The opportunity to build soil health pumps most people up. Then you hear a tale about an absentee landowner generations removed from the farm who only cares about dollar signs. This person accepts an over-the-top cash-rent bid without considering how the new tenant will take care of the land. In at least one case, a new tenant intends to turn under years of continuous no-till with a moldboard plow.
That’s why it’s time for landowners to address what they have at stake, and for them to understand soil health, Don Donovan says. He’s a district conservationist with the Natural Resources Conservation Service, and one of the people who prepares information for this Salute Soil Health column.
The Indiana Conservation Partnership personnel and other partners besides Donovan who contribute to this information include Clint Harrison, Brian Musser and Ruth Hackman, district conservationists; Susannah Hinds, grazing specialist; Scot Haley, resource soil scientist; Kris Vance, public affairs specialist; Victor Shelton, state agronomist/grazing specialist; Tony Bailey, state conservation agronomist; and Shannon Zezula, state resource conservationist.
Set your priorities
What is the most important point of discussion when you talk about your farm with your tenant each year? Donovan asks. Are you tempted to change tenants when offered a few more dollars of cash rent, like the landowner in the example above?
Or do you discuss how your land will be farmed? What conditions do you require in your cash rent contract, or better yet, do you have a contract? Do you review soil test results to ensure that nutrients are staying at acceptable levels? Do you care what kind of tillage your tenant uses on your farm? Do you know how tillage can impact the productivity potential of your farm?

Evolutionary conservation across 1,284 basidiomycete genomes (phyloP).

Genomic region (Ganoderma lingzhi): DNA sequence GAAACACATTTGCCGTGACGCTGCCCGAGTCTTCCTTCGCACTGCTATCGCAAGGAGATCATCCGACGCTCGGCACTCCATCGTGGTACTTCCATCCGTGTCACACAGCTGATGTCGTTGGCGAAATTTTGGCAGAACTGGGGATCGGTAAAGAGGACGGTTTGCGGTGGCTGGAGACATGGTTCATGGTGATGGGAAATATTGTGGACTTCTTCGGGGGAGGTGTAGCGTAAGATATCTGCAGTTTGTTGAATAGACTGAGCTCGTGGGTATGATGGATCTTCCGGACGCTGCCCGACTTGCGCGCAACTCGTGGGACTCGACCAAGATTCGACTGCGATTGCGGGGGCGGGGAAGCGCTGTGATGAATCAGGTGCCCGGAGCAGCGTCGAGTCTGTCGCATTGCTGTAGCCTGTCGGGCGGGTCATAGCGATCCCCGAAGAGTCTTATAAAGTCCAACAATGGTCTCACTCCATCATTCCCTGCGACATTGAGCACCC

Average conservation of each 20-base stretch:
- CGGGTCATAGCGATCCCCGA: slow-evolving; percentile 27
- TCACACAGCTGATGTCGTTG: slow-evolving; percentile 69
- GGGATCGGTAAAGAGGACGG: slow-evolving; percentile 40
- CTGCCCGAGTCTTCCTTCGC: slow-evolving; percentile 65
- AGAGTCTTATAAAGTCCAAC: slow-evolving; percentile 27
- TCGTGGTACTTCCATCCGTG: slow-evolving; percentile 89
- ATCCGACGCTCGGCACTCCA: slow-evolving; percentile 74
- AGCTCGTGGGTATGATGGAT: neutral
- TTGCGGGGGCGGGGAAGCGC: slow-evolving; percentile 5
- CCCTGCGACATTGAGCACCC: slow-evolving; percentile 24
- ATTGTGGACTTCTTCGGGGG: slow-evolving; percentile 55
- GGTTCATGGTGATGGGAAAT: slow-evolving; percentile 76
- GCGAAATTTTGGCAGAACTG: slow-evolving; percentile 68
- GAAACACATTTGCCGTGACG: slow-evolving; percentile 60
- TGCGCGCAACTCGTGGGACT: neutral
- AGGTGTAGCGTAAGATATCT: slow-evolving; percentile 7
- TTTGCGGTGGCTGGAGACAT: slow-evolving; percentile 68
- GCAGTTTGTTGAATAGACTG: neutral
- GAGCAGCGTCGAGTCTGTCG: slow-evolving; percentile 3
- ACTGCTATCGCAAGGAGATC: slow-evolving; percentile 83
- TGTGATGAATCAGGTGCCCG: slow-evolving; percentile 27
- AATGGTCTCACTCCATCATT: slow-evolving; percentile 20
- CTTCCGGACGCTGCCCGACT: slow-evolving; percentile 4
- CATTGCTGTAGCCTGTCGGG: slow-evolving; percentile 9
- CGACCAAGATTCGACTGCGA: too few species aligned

Donovan continues, when you take a drive around your farm, what do you see? Do you see a field that has been fall-tilled with very little crop residue left to protect the soil surface? Do you see gullies that have formed after heavy rains in fields that have no armor to protect them? Do you see large areas of water standing because tillage has caused compaction or lack of soil structure that reduces the soil’s ability to let water infiltrate?
Or do you see something totally different? Donovan works with many landowners whose tenants make sure their fields are covered with undisturbed residue from last year’s harvest. Grass waterways and field borders have been installed to control runoff. Many of their fields are a green carpet of fall-planted cover crops that protect the soil, collect unused nutrients and feed the microbiology below the surface.
Donovan suggests thinking about what you as the owner of the farm can do to improve the soil. Here is a five-point checklist that's a good place to start.
1. Remember, you are the owner — it’s your land. You have the right to suggest changes, and you have the right to request changes, Donovan says.
2. You may have to compromise with your tenant. Changes may mean you agree to a lower cash-rent payment while change is being implemented. This could be a change in tillage from conventional to no-till, perhaps with cover crops.
3. You may have to return part of your cash-rent payment to the farm. Investing in drainage, lime and cover crops will provide a return on your investment, improve productivity, and make your farm more valuable for farming.
4. If you want cover crops, pony up on costs. If you want cover crops growing on your farm throughout the winter in the future, offer to help your tenant with the cost of establishing them.
5. Become involved in how your farm is operated. That land is your bank account, and the bank account of your future generations.